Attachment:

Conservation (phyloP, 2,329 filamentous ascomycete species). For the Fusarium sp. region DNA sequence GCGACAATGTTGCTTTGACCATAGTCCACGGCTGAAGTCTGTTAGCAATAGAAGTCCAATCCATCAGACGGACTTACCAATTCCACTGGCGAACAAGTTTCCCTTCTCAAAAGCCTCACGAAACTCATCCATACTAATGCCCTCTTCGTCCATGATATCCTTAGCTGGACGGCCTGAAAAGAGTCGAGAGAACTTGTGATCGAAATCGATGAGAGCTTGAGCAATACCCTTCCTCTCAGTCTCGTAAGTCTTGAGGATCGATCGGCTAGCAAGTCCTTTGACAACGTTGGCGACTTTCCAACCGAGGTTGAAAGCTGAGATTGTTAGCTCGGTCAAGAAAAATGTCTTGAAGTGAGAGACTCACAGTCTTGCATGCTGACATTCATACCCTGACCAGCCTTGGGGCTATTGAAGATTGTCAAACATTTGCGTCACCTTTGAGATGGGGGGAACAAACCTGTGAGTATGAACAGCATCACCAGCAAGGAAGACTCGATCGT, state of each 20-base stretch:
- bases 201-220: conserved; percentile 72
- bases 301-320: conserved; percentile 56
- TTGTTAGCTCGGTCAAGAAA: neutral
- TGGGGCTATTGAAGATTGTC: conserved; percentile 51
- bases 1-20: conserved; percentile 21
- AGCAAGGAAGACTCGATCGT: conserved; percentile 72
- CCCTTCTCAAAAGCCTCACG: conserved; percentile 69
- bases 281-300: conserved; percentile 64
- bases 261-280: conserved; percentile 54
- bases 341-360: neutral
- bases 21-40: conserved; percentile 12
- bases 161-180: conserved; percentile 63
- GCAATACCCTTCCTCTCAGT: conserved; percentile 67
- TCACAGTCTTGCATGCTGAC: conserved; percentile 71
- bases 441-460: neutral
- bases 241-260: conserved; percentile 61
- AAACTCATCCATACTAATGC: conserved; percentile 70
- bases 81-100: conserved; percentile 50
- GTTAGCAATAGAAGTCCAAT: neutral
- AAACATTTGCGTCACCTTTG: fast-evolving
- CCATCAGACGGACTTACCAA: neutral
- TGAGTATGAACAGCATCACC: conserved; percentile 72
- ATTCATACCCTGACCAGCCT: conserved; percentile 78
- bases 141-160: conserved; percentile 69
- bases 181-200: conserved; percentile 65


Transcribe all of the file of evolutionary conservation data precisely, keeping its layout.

Conservation (phyloP, 2,329 filamentous ascomycete species). For the Fusarium sp. region DNA sequence GCGACAATGTTGCTTTGACCATAGTCCACGGCTGAAGTCTGTTAGCAATAGAAGTCCAATCCATCAGACGGACTTACCAATTCCACTGGCGAACAAGTTTCCCTTCTCAAAAGCCTCACGAAACTCATCCATACTAATGCCCTCTTCGTCCATGATATCCTTAGCTGGACGGCCTGAAAAGAGTCGAGAGAACTTGTGATCGAAATCGATGAGAGCTTGAGCAATACCCTTCCTCTCAGTCTCGTAAGTCTTGAGGATCGATCGGCTAGCAAGTCCTTTGACAACGTTGGCGACTTTCCAACCGAGGTTGAAAGCTGAGATTGTTAGCTCGGTCAAGAAAAATGTCTTGAAGTGAGAGACTCACAGTCTTGCATGCTGACATTCATACCCTGACCAGCCTTGGGGCTATTGAAGATTGTCAAACATTTGCGTCACCTTTGAGATGGGGGGAACAAACCTGTGAGTATGAACAGCATCACCAGCAAGGAAGACTCGATCGT, state of each 20-base stretch:
- bases 201-220: conserved; percentile 72
- bases 301-320: conserved; percentile 56
- TTGTTAGCTCGGTCAAGAAA: neutral
- TGGGGCTATTGAAGATTGTC: conserved; percentile 51
- bases 1-20: conserved; percentile 21
- AGCAAGGAAGACTCGATCGT: conserved; percentile 72
- CCCTTCTCAAAAGCCTCACG: conserved; percentile 69
- bases 281-300: conserved; percentile 64
- bases 261-280: conserved; percentile 54
- bases 341-360: neutral
- bases 21-40: conserved; percentile 12
- bases 161-180: conserved; percentile 63
- GCAATACCCTTCCTCTCAGT: conserved; percentile 67
- TCACAGTCTTGCATGCTGAC: conserved; percentile 71
- bases 441-460: neutral
- bases 241-260: conserved; percentile 61
- AAACTCATCCATACTAATGC: conserved; percentile 70
- bases 81-100: conserved; percentile 50
- GTTAGCAATAGAAGTCCAAT: neutral
- AAACATTTGCGTCACCTTTG: fast-evolving
- CCATCAGACGGACTTACCAA: neutral
- TGAGTATGAACAGCATCACC: conserved; percentile 72
- ATTCATACCCTGACCAGCCT: conserved; percentile 78
- bases 141-160: conserved; percentile 69
- bases 181-200: conserved; percentile 65